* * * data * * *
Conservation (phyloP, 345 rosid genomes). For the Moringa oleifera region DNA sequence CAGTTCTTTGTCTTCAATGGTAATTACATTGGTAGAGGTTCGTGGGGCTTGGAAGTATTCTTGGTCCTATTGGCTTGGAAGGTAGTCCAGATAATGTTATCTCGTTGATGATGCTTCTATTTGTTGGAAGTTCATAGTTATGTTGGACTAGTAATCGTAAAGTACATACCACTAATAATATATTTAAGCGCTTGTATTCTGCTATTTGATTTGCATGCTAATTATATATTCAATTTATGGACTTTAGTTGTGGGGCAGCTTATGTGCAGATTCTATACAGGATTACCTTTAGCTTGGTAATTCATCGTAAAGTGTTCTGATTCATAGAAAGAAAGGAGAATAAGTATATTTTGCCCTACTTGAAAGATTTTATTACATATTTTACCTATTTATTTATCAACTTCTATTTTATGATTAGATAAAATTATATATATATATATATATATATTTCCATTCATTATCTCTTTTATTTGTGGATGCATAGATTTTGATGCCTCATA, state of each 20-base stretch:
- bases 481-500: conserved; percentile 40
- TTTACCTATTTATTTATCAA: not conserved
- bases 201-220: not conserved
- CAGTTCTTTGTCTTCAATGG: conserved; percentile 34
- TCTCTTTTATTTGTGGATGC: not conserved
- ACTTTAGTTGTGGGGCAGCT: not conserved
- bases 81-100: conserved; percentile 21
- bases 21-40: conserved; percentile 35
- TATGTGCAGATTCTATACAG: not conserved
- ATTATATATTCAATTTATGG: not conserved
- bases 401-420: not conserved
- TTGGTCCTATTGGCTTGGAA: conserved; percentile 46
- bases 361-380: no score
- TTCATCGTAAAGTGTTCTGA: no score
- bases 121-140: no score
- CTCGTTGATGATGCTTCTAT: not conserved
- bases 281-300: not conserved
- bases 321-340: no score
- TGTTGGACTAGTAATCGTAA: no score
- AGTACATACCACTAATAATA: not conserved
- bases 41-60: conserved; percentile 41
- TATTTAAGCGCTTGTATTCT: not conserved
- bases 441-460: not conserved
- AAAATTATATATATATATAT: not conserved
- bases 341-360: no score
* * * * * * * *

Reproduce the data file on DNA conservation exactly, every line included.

Conservation (phyloP, 345 rosid genomes). For the Moringa oleifera region DNA sequence CAGTTCTTTGTCTTCAATGGTAATTACATTGGTAGAGGTTCGTGGGGCTTGGAAGTATTCTTGGTCCTATTGGCTTGGAAGGTAGTCCAGATAATGTTATCTCGTTGATGATGCTTCTATTTGTTGGAAGTTCATAGTTATGTTGGACTAGTAATCGTAAAGTACATACCACTAATAATATATTTAAGCGCTTGTATTCTGCTATTTGATTTGCATGCTAATTATATATTCAATTTATGGACTTTAGTTGTGGGGCAGCTTATGTGCAGATTCTATACAGGATTACCTTTAGCTTGGTAATTCATCGTAAAGTGTTCTGATTCATAGAAAGAAAGGAGAATAAGTATATTTTGCCCTACTTGAAAGATTTTATTACATATTTTACCTATTTATTTATCAACTTCTATTTTATGATTAGATAAAATTATATATATATATATATATATATTTCCATTCATTATCTCTTTTATTTGTGGATGCATAGATTTTGATGCCTCATA, state of each 20-base stretch:
- bases 481-500: conserved; percentile 40
- TTTACCTATTTATTTATCAA: not conserved
- bases 201-220: not conserved
- CAGTTCTTTGTCTTCAATGG: conserved; percentile 34
- TCTCTTTTATTTGTGGATGC: not conserved
- ACTTTAGTTGTGGGGCAGCT: not conserved
- bases 81-100: conserved; percentile 21
- bases 21-40: conserved; percentile 35
- TATGTGCAGATTCTATACAG: not conserved
- ATTATATATTCAATTTATGG: not conserved
- bases 401-420: not conserved
- TTGGTCCTATTGGCTTGGAA: conserved; percentile 46
- bases 361-380: no score
- TTCATCGTAAAGTGTTCTGA: no score
- bases 121-140: no score
- CTCGTTGATGATGCTTCTAT: not conserved
- bases 281-300: not conserved
- bases 321-340: no score
- TGTTGGACTAGTAATCGTAA: no score
- AGTACATACCACTAATAATA: not conserved
- bases 41-60: conserved; percentile 41
- TATTTAAGCGCTTGTATTCT: not conserved
- bases 441-460: not conserved
- AAAATTATATATATATATAT: not conserved
- bases 341-360: no score